“It has been easier for the faculty with LeBlanc in the leadership in order to say what they are not standing for,” he said. “Now, the faculty and the students have to actually articulate what we are standing for, so we need to be constructive, and we need to work with the Board.”

Hugo Junghenn, a professor of mathematics, said GW needs a greater emphasis on STEM to remain competitive and attractive in the higher education market but added that those efforts cannot come at the expense of the humanities. He said LeBlanc’s 20/30 Plan to shift resources from the humanities to STEM largely ignored faculty’s input, like concerns about reducing general enrollment and making University attendance more expensive.

He said future University leadership needs to lose its “corporate mindset” and recruit academics who will collaborate with faculty rather than dismiss them like LeBlanc did with his strategic plan.

“Administrations aren’t always keen to take the advice of faculty, and maybe sometimes they’re right because they know perhaps a little bit more about the day to day dealings of the University than faculty,” he said. “But nevertheless, LeBlanc’s administration took the art of ignoring faculty input to a new level.”

Peng Wei, an assistant professor of mechanical and aerospace engineering, said LeBlanc had a vision that supported “bigger exposure” for the School of Engineering and Applied Science in the District. Wei said he agreed with LeBlanc’s plans for GW to better connect students to the local tech industry, but LeBlanc never “materialized” this vision with concrete policy or investment initiatives, only vocal support.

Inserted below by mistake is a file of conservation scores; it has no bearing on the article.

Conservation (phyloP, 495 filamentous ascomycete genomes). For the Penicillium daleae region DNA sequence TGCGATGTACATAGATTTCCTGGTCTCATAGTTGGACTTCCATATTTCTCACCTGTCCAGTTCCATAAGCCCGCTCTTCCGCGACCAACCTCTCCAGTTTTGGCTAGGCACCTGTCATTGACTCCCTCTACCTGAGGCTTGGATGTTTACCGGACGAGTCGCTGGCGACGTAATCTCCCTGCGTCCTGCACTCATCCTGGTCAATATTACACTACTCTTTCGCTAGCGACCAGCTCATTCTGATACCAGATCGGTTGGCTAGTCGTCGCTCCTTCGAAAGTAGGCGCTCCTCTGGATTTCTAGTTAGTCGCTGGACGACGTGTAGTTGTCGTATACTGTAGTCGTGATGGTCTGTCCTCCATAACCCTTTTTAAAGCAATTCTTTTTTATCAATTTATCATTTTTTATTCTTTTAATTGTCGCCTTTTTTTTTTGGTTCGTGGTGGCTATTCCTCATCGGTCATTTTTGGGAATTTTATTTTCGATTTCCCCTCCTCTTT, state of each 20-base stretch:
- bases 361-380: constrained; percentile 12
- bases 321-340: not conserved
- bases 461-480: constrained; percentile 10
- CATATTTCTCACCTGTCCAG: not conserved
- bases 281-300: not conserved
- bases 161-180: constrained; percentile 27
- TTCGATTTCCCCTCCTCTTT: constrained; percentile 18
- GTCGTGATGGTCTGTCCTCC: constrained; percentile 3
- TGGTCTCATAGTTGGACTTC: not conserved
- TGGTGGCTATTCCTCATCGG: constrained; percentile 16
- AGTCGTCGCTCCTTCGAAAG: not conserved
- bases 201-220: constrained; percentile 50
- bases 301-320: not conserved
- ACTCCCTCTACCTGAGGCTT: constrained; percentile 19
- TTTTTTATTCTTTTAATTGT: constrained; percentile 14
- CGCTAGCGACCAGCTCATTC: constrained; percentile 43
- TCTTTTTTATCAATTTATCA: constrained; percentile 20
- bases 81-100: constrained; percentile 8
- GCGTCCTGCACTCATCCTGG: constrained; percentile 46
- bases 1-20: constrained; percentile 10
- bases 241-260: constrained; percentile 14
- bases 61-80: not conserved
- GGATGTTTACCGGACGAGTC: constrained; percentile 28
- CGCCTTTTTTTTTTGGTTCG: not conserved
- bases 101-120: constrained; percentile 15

Wei said he would like a more high-profile academic scholar as a future University president who could “leverage” his professional connections and network with federal agencies and local tech industries to improve opportunities for students interested in pursuing STEM fields.

“As a successful university, we not only need a good president with management skills, but also a university is a university, so we need a high profile, solid scholar,” Wei said.

Charles Garris, a professor of mechanical and aerospace engineering and faculty senator, said he was saddened by LeBlanc’s decision to leave GW and disagreed with the critical views of the president. He said LeBlanc initiated controversial but necessary fixes and restructuring within the University like tuition increases, advancements to GW’s medical enterprise initiative and a greater push toward STEM.

He said any incoming president with bold ideas to transform GW will likely face the same pushback from faculty members who have consistently attacked LeBlanc because they disagreed with his vision for GW, leaving the leadership position potentially unappealing.

“A few years ago, it was an attractive job, we had a wonderful pool of candidates, and they were really excited about it,” he said. “It looked like a wonderful opportunity for somebody who was ready to jump into a university presidency, but not now. Now it looks terrible.”